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Do We Really Need a Higher Power to Stay Sober?

Higher Power is a term coined in the 1930s in Alcoholics Anonymous (AA) and is used in other twelve-step programs. It is also sometimes referred to as a power greater than ourselves and is frequently abbreviated to HP. The term sometimes refers to a supreme being or deity, or some conception of God. – search “Higher Power”


So you have gone to a few meetings and you keep hearing that you are powerless over alcohol and that you need to find a Higher Power, and of course you absolutely revolt against such a crazy idea!! (I sure did!)

Practically no one wants to admit lack of power or control over anything in life, and especially not over drinking. Then on top of that, also admit that some sort of help is needed, and a reliance on a Higher Power… just in order to stay sober!? That seemed quite unattainable to me.

I have never been a religious person. I used to consider myself an atheist, and I believe that I am more of an agnostic now. Religion still boggles my mind and makes me feel uneasy. I think it is mostly because when I was a kid I was often threatened with God and his punishments when I misbehaved.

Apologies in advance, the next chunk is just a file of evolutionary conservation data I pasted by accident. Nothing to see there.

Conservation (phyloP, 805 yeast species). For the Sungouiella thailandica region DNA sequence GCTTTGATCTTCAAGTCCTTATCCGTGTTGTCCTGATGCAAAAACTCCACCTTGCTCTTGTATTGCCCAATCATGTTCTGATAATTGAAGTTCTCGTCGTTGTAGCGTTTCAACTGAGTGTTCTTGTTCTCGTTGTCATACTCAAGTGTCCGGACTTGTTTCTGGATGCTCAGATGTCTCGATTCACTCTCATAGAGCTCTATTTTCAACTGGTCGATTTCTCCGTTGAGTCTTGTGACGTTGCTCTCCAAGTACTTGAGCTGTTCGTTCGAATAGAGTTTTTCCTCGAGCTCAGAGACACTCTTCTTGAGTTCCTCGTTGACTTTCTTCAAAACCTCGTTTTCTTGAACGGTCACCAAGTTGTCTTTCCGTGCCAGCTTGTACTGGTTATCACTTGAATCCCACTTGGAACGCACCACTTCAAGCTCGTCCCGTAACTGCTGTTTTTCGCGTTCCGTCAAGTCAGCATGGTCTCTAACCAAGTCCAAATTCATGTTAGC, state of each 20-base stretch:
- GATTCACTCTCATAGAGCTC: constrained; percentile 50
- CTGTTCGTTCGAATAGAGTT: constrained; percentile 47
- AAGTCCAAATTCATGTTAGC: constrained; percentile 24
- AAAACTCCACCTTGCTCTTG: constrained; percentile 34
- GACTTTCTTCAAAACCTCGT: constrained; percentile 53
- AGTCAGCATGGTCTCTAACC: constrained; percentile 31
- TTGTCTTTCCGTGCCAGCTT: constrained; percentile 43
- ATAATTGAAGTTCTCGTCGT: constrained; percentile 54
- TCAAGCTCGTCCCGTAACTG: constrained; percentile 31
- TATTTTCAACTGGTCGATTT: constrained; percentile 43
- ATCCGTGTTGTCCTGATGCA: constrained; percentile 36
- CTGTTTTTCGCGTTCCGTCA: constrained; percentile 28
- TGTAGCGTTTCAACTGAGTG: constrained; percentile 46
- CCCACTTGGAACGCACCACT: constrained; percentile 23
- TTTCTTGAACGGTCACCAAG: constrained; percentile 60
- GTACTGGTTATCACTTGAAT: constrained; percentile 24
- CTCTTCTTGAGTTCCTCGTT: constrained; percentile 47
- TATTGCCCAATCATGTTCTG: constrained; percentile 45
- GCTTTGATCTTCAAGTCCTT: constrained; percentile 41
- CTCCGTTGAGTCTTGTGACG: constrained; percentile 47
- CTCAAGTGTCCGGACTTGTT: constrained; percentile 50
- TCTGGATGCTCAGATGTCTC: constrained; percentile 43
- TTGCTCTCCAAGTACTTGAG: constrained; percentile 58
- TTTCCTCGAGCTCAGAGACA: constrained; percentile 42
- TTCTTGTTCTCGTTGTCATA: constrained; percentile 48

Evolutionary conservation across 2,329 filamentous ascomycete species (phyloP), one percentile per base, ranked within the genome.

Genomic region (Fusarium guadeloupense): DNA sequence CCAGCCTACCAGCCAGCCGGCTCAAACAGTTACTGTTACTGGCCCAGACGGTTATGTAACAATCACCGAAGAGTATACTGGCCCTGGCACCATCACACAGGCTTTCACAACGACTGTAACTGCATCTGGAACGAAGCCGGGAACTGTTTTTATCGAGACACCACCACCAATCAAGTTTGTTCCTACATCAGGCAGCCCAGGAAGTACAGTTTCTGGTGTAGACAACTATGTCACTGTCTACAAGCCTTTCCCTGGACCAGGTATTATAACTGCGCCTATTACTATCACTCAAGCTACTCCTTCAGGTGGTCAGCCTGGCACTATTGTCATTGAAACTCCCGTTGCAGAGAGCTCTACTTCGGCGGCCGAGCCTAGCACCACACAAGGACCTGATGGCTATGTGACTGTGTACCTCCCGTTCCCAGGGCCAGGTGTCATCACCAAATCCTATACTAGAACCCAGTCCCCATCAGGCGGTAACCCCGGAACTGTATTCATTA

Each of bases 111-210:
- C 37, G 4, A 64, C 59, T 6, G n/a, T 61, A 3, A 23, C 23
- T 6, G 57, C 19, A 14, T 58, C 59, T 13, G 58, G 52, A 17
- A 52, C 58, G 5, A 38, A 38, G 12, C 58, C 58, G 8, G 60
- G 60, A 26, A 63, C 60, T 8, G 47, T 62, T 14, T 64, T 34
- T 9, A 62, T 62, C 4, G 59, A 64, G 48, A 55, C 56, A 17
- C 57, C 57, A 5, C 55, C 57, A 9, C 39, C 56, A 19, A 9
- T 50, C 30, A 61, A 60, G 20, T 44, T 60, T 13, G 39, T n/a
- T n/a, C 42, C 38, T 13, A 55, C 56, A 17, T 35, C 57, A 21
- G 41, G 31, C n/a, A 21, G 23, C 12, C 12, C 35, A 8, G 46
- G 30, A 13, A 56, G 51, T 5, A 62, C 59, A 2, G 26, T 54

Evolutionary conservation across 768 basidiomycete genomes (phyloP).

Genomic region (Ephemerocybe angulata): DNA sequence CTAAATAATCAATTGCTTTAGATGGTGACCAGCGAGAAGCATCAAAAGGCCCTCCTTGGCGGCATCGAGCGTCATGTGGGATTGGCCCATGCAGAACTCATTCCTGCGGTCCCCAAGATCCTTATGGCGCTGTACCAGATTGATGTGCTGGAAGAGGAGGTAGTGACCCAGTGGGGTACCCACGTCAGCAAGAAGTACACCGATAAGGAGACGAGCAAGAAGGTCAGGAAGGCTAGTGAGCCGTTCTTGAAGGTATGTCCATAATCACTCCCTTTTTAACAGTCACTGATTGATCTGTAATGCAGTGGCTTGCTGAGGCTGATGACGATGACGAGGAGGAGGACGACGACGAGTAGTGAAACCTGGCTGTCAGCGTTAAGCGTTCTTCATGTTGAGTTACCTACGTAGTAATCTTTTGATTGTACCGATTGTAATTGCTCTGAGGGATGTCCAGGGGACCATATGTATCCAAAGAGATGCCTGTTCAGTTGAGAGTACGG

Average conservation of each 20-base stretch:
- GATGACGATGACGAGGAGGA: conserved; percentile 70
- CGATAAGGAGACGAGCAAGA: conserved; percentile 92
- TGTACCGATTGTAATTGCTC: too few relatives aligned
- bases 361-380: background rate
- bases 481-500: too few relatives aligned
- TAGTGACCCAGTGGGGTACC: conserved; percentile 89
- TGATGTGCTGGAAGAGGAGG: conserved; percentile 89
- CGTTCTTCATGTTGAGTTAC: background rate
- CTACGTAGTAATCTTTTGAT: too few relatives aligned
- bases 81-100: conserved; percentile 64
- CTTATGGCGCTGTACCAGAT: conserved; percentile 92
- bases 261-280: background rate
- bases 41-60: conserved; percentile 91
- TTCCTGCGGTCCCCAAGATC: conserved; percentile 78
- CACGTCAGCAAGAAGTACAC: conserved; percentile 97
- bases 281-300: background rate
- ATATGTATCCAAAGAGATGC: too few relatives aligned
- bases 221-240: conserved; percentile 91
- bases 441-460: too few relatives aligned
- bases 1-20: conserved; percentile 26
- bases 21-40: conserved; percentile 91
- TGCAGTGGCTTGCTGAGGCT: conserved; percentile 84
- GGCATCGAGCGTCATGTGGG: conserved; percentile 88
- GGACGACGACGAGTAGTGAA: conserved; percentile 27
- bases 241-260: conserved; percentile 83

However, religion and spiritually are not necessarily the same, and I most of my life I lived without either; I did not have any religion or any beliefs, and I had no spirituality. I was scientific, I proclaimed, and science can and always does explain everything!

Eventually alcohol had become EVERYTHING to me, and when I made it my Higher Power there sure was not much room for any spirituality.

When I finally started my recovery journey, I could not stay sober for more than a few months at a time. I was struggling terribly and I kept thinking that I was missing something. Being part of the 12-step program I was often reminded that I needed a Higher Power, a God of my understanding, a belief in something greater than myself, a spiritual path to follow, and faith of some kind. But this was quite a tall order for my so very scientific mind, and I was not having any part of it! However, I came to my wit’s end – my life was in shambles, I was lost and in lots of pain, and I just could not stay sober!!

Slowly, I started accepting the possibility that I might need spirituality of some kind; I just could not do this all by myself.

Although the 12-step literature often reference God and Higher Power, do not let that stop you from being open-minded about your spiritual path: